New records show the power of lobbying
NationalPost.com – News/Canada
Sunday, Nov. 7, 2010. Andrew Mayeda, Glen Mcgregor and Mark Kennedy, Postmedia News – Ottawa
Lobbyists bent the ear of MPs and senators nearly 700 times in a little over a month, making their case on everything from BHP Billiton’s proposed takeover of the Potash Corp. of Saskatchewan to federal funding for Special Olympics athletes, records filed with Canada’s lobbying watchdog show.
That works out to an average of more than 17 contacts between Canadian parliamentarians and lobbyists each business day — seven times as many contacts as lobbyists declared with cabinet ministers over the same period.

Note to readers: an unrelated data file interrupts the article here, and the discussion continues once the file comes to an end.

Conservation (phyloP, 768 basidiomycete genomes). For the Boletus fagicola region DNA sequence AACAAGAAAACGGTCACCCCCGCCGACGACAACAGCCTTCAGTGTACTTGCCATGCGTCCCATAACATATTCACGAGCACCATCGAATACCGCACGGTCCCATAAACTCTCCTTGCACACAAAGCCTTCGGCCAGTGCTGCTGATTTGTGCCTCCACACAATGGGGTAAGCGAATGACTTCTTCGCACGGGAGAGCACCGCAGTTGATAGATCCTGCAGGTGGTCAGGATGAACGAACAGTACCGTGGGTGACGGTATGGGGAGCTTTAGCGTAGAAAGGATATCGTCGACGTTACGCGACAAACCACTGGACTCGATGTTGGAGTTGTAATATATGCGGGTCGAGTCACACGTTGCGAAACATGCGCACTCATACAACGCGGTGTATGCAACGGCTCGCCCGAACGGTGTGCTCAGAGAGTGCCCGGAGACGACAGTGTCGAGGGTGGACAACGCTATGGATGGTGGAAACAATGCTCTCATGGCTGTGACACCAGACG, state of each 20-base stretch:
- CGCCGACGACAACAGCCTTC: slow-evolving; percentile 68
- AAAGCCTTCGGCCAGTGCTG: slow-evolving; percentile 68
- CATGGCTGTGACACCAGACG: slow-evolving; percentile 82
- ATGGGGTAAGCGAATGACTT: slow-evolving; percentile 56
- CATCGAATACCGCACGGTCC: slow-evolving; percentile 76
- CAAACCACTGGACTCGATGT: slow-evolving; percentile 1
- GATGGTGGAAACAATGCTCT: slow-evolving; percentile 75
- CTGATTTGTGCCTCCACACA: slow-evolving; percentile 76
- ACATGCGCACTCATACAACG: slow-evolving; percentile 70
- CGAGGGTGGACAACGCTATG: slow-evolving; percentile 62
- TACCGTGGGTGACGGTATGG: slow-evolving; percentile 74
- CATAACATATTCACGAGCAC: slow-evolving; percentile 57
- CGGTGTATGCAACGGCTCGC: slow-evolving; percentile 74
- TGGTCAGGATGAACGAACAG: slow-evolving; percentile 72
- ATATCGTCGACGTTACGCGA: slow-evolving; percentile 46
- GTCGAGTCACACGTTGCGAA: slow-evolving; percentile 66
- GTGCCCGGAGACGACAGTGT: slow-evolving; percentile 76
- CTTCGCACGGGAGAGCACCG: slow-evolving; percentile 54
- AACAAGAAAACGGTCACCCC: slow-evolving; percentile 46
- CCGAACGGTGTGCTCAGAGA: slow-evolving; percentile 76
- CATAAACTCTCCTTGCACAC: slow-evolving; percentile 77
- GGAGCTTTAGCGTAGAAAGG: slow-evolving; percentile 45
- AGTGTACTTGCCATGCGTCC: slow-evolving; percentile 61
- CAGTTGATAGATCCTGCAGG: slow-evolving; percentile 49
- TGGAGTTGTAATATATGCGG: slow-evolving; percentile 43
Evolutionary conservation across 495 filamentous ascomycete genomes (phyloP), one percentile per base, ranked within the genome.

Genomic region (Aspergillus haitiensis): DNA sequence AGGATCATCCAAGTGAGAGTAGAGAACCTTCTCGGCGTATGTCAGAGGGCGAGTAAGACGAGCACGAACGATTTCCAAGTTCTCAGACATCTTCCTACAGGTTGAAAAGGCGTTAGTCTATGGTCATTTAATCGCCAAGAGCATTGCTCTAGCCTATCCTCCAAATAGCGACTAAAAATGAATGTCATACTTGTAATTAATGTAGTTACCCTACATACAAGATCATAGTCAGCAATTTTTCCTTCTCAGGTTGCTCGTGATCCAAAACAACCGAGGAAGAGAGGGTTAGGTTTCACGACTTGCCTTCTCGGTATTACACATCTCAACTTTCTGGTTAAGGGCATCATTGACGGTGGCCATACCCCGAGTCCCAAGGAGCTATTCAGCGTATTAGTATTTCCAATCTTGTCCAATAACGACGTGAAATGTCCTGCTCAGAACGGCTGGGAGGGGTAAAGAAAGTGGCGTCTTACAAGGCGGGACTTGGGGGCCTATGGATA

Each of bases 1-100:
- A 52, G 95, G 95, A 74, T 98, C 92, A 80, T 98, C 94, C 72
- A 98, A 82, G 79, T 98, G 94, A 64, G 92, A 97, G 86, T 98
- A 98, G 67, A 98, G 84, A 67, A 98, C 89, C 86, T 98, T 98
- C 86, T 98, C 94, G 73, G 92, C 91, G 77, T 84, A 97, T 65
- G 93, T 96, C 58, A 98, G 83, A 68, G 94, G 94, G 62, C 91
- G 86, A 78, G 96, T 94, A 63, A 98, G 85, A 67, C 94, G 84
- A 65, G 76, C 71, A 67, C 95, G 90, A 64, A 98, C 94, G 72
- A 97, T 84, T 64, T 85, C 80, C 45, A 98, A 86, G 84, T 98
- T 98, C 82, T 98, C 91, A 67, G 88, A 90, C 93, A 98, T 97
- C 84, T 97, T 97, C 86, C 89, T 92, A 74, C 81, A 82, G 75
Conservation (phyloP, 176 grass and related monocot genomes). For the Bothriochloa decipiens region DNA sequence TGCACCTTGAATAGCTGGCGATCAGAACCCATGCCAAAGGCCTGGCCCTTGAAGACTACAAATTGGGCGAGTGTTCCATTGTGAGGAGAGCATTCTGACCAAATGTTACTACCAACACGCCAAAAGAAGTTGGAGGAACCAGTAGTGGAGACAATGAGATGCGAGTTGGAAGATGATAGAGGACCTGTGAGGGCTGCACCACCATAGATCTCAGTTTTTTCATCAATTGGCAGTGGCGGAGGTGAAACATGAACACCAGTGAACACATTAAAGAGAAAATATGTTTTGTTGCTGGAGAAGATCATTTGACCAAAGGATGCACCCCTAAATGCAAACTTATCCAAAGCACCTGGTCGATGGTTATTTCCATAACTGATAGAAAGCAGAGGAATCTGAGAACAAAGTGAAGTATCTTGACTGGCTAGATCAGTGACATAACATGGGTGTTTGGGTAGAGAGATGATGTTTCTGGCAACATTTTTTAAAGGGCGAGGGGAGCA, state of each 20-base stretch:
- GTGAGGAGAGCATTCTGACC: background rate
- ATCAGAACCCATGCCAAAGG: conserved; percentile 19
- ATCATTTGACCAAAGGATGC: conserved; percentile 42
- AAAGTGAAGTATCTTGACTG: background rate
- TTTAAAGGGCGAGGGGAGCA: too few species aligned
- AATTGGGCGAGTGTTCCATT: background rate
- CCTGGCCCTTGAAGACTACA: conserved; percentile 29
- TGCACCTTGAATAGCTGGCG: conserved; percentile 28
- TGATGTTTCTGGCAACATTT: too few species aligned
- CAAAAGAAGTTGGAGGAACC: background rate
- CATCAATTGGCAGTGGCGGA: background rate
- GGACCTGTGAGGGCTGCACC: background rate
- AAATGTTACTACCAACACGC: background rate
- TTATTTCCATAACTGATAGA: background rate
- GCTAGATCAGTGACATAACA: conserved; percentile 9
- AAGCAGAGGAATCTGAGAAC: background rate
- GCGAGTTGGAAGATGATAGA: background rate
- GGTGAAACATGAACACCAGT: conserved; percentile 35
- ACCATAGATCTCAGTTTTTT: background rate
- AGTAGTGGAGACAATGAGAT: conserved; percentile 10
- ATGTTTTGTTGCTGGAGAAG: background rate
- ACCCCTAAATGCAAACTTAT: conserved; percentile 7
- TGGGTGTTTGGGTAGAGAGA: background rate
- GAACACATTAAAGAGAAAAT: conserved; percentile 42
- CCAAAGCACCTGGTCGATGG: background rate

The new figures obtained by Postmedia News and the Ottawa Citizen shine a light for the first time on the extent to which lawmakers outside of cabinet are contacted by people paid to influence public policy.
Some political observers argue the power of individual MPs has waned in recent years as the federal government has become increasingly centralized, a trend that has accelerated under Prime Minister Stephen Harper. But the lobbying records suggest that, far from being marginalized, backbench and opposition MPs, and to a lesser extent senators, are seen as influential players in the volatile setting of a minority Parliament, where a single vote can help kill or save legislation.
This fall, the Harper government extended the rules governing lobbyists to all MPs and senators. Under the new rules, lobbyists must report prearranged meetings or conversations they have with parliamentarians. Previously, the rules only covered communications with cabinet ministers and senior bureaucrats, such as deputy ministers.